Date on Master's Thesis/Doctoral Dissertation


Document Type

Doctoral Dissertation

Degree Name

Ph. D.



Degree Program

Chemistry, PhD

Committee Chair

Kozlowski, Pawel M.

Committee Co-Chair (if applicable)

Grapperhaus, Craig A.

Committee Member

Grapperhaus, Craig A.

Committee Member

Thompson, Lee M.

Committee Member

Narayanan, Badri

Author's Keywords

QM/MM; TDDFT; DFT; Co-C bond; Cobalamin; Vitamin B12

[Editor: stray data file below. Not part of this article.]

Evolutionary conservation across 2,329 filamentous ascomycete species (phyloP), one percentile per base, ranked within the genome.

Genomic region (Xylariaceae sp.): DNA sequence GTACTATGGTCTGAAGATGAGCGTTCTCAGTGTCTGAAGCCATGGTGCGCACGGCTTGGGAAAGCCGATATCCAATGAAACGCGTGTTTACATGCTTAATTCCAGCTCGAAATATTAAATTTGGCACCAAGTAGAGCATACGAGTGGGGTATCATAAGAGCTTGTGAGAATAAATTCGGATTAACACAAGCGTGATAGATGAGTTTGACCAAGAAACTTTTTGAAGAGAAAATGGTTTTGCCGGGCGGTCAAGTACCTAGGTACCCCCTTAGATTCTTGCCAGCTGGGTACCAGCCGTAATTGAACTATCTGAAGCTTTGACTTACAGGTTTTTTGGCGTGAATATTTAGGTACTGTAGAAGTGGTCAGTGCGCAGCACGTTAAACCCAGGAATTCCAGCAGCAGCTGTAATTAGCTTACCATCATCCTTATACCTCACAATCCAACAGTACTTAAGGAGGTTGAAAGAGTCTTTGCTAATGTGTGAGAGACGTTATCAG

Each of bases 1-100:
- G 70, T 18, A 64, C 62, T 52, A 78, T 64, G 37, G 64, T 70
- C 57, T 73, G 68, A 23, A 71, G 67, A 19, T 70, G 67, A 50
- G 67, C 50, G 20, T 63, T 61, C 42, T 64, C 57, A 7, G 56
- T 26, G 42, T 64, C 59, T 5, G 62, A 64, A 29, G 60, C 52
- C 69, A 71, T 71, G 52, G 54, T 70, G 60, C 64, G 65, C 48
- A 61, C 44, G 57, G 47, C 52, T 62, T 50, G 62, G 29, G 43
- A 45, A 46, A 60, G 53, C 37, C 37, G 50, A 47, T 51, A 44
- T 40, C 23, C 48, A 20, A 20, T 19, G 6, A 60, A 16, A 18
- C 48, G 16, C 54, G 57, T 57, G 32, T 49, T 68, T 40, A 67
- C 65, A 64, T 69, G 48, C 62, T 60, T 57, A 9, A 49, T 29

The vitamin B12 derivates, otherwise known as cobalamin (Cbl), are ubiquitous organometallic cofactors. The biologically active forms of Cbl, such as methylcobalamin (MeCbl) and adenosylcobalamin (AdoCbl), act as cofactors in different physiological reactions for both prokaryotes and eukaryotes. A crucial aspect of the Cbl-mediated systems is the activation of the organometallic Co-C bond that plays a critical role in its catalytic activity. One of the most remarkable features of this Co-C bond is its unusual activation in AdoCbl-dependent enzymatic reactions, where a trillion-fold rate acceleration of the Co-C bond cleavage is observed inside the enzyme compared to the isolated AdoCbl. Although several hypotheses have been proposed previously, none can fully explain the trillion-fold rate acceleration that is observed for the Co-C bond cleavage. Thus, the factor(s) responsible for the unusual activation of the Co-C bond in the AdoCbl-dependent enzyme remains elusive. Nonetheless, this Co-C bond of MeCbl and AdoCbl cofactors is also known for its unique ability to be activated both thermally and photolytically within the enzymatic environment as well as in solutions. Even though the photochemistry of Cbl-dependent systems has been known for almost five decades, it has recently received a lot of attention due to its potential role in light-activated drug delivery, biomimetic catalysis, and a variety of other applications. Therefore, with these applications in mind, understanding the mechanistic insight into the activation of the Co-C bond is paramount for gaining a comprehensive knowledge of these reactions. In this dissertation, the mechanistic details of the activation of the Co-C in the photolysis and native catalysis of MeCbl and AdoCbl-dependent systems have been investigated using hybrid quantum mechanics/molecular mechanics (QM/MM) simulations, density functional theory (DFT), and time-dependent density functional theory (TD-DFT) methodologies. Overall, this dissertation is divided into six chapters. Chapter one gives an introduction, a historical overview of B12 chemistry, and possible applications in therapeutics and optogenetics. Chapters two and three discuss the photoactivation of the Co-C bond in MeCbl-dependent methionine synthase (MetH) and explore the role of the enzymatic environment on photoreaction. The photochemical data of isolated MeCbl cofactor in solution were also discussed and compared with the enzymatic environment to understand the effect of protein binding on the photolysis of Co-C bonds. The influence of mutation on the photolysis of Co-C is discussed in chapter three. Overall, in these two chapters, it was shown that the enzymatic environment affects the photolysis of the Co-C bond by modulating the electronically excited state. Chapter four provides an in-depth insight into the aerobic photolysis of MeCbl, with emphasis placed on the mechanistic details of the insertion of O2 in the activated Co-C bond. It was shown that the photochemical properties of MeCbl can also be modulated in the presence of molecular oxygen, i.e., in aerobic conditions. While chapters two to four cover the light-activation of the Co-C bond, chapter five focused on the activation of the Co-C bond during the native catalysis of AdoCbl-dependent methylmalonyl CoA mutase (MCM). The QM/MM methodology has been used to investigate the factor(s) responsible for the unusual activation of the Co-C bond that is observed in the enzyme as compared to AdoCbl in solution. While there are at least three previously reported hypotheses for the activation of the Co-C bond including, substrate-induced conformational changes, electrostatic interaction between the Ado group and the enzyme, and involvement of tyrosine residue, none of these can explain this unusual activation. Thus, how the arrival of the substrate triggers the activation of the Co-C bond remains an open issue.